AppleScript and Swift, meant to be? Ehhh…

As many others, my main source of music (if not only) is Spotify. Recently Spotify removed the Musixmatch® lyrics feature from their desktop applications. Only after this did I realize that I only knew the catchy choruses of songs and would hum the rest of it. For a few days I googled for the lyrics, but that was a drag… So, I took a stroll on the Spotify webpage to check out their APIs. A few Web endpoints, iOS SDK, blah blah blah… Hold up, hold up, hold up! AppleScript API?! I’m no AppleScript expert, I’ve only used it a few times before. I really like the concept of AppleScript, but I hate the code. Apple, by trying to make the code more natural language like, made it amazingly annoying. But, at the same time, as I was reading though the documentation — it was right there! “Get the ID of the currently playing track”A MacOS Application which get the lyrics of the currently playing track from Spotify! I wouldn’t have to hum songs anymore, I thought to myself!

Up until now, I’ve used AppleScript and Swift in disjoint. I had a gut feeling that this wouldn’t be easy. At first I thought I could use AppleScript to write the current track to a file and the MacOS application could read that file to fetch the lyrics. But then, that make me cringe. I started looking into AppleScript in Xcode projects. As I suspected — not a lot of documentation. A few Stack Overflow questions here and two tutorials in OBJECTIVE C there. YUCK! So, I got to work with what I had.

So, without further adieu… Let’s see the how to execute, pass, and return values from AppleScript in a Swift 3 project. (Swift for the win! YAY!)

We can find the Spotify AppleScript APIs here; a little snippet of AppleScript to fetch the current song is given as an example. After a little bit of modification we have this:

AppleScript to fetch currently playing track

We are creating an class SpotifyScriptObj with parent class as NSObject on AppleScript. The above script fetches the current track playing on Spotify and displays a notification and also returning the track and artist name.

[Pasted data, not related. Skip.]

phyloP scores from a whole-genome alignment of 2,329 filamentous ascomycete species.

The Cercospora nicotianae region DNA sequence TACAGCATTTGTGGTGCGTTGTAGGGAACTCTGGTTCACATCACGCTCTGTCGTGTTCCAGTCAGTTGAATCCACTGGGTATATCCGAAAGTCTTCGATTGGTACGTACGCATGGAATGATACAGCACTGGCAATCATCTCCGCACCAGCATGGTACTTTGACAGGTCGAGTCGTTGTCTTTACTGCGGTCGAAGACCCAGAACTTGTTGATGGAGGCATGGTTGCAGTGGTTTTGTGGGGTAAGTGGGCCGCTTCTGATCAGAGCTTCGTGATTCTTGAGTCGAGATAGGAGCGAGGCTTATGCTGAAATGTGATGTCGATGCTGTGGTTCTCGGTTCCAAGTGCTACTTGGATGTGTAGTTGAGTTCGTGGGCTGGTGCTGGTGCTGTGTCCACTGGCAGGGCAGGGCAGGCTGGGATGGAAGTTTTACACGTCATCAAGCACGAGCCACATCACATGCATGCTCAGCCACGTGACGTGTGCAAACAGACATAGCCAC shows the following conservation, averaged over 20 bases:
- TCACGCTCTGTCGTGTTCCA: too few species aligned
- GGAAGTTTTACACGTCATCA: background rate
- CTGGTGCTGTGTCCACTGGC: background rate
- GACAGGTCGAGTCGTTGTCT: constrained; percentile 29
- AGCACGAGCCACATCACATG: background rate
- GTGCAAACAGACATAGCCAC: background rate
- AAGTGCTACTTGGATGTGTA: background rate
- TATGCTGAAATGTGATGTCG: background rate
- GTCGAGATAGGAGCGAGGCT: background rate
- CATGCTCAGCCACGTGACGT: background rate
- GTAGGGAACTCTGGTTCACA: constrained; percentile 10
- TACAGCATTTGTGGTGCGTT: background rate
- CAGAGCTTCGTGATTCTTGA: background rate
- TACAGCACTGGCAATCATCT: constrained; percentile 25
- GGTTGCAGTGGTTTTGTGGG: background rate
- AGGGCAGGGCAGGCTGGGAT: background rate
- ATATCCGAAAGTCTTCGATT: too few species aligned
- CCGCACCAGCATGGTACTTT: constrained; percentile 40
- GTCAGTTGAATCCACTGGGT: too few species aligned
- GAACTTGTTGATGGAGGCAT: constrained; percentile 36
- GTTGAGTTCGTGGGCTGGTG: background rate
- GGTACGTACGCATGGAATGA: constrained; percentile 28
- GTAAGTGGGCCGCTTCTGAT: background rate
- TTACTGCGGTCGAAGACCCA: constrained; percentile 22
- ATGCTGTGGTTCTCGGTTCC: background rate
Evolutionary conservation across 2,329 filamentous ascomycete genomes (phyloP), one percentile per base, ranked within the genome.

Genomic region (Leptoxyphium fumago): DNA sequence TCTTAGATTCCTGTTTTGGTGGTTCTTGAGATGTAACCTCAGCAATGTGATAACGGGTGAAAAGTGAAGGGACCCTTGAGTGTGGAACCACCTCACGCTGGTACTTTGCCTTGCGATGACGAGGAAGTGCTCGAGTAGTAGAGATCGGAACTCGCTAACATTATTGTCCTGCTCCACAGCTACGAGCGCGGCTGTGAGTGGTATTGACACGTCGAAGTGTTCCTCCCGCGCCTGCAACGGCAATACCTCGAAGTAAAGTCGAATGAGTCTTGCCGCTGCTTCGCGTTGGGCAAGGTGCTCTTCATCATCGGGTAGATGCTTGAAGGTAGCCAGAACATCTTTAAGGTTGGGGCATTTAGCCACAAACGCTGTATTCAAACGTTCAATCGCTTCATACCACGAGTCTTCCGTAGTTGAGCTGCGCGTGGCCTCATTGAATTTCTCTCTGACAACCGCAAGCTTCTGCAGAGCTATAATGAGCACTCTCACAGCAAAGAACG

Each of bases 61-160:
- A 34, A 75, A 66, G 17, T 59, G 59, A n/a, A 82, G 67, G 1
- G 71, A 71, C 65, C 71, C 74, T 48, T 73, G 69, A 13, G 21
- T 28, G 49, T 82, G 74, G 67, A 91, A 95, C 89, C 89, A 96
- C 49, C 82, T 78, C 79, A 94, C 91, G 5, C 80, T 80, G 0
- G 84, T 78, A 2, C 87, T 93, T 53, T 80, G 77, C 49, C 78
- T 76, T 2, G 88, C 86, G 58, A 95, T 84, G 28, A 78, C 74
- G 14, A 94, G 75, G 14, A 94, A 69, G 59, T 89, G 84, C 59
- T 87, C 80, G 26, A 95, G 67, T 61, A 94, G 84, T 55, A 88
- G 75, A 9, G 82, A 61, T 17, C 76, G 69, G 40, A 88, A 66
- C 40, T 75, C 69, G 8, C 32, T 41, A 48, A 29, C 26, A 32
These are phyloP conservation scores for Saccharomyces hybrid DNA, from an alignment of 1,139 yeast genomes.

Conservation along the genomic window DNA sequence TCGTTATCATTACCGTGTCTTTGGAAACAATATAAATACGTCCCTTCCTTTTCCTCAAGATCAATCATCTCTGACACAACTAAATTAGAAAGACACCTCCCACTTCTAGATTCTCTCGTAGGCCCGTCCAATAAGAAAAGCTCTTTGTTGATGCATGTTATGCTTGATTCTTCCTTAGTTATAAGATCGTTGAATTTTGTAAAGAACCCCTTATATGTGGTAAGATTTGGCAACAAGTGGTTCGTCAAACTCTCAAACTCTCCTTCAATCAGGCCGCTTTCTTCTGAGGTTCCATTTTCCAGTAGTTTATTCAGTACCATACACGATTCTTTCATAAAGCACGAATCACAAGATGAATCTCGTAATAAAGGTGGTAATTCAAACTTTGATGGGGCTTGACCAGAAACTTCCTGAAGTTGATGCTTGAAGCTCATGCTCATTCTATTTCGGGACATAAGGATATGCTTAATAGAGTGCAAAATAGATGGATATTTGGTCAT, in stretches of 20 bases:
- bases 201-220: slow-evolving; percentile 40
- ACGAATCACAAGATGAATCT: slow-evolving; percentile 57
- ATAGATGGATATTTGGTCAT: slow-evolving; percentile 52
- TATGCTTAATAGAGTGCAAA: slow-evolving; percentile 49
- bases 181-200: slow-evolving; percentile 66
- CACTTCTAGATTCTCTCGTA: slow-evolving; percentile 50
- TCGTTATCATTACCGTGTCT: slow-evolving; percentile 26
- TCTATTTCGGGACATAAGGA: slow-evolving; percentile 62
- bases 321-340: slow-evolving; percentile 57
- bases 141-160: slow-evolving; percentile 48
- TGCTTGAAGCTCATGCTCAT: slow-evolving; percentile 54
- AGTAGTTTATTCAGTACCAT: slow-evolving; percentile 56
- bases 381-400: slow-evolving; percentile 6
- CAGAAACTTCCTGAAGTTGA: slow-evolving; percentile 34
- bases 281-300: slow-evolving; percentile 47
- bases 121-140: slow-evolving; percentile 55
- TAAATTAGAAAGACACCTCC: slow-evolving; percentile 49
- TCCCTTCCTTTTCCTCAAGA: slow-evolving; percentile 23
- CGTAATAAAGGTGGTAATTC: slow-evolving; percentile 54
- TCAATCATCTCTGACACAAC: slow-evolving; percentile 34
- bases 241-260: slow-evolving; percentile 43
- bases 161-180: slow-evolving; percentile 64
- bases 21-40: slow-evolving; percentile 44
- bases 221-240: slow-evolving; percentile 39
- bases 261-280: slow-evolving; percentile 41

Our goal is to call the above functions from Swift.

Allocate SpotifyScriptObj from AppleScript file

In SpotifyScript.swift we use the NSClassFromString() method to obtain the SpotifyScriptObj class object we declared in the AppleScript file. We then allocate the object using alloc() which returns a new instance of the object. This new instance is of type AnyObject? which is returned back to the calling function.

Defining the protocol

Now we need to create a protocol for SpotifyScriptObj to conform to.

We declare the properties and methods that we want to access from AppleScript class SpotifyScriptObj. In this case we use demoProp and demoHandler() for testing purposes and getCurrentPlaying(), obviously to get the track currently playing.

As you might have noticed the odd @objc(NSObject) prefixed before the protocol. To explain this we need to understand how objects are named during runtime. Assume an object named Car in a project named Factory, the object during runtime will be named “Factory.Car”. @objc(…) renames the object’s runtime name to the one specified within the parenthesis, in this case, NSObject. The need to do this is because SpotifyScriptObj is not a Swift class and does not have a declaration in Swift for the compiler to understand. Since swift is a “safe” language, it does not allow unknown method calls on NSObject unlike Objective C. Swift throws an error on the lines of ‘Value of type … has no member …’ if unknown method calls are made on NSObject. By essentially renaming the AppleScriptProtocol protocol to NSObject we are telling the compiler that declared properties and methods are present in NSObject and it is safe to call them.

AppDelegate and implementation of SpotifyScript
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Link the AppleScriptObjC framework

We’re almost done! Don’t forget to link the AppleScriptObjC framework to your target. Here SpotifyScript.getTrack() returns an AnyObject? which indeed is the SpotifyScriptObj! Cast the AnyObject? as AppleScriptProtocol and voilà! All done! You can now call the methods declared in your AppleScript, pass arguments, set properties, get return values… The whole lot! As an extra note we’ve displayed the type of AppleScriptProtocol as you can see in your console it type will be NSObject as expected!

Take a look at part 2 of AppleScript and Swift to understand about NSAppleEventDescriptor and how to pass arguments from Swift to AppleScript.

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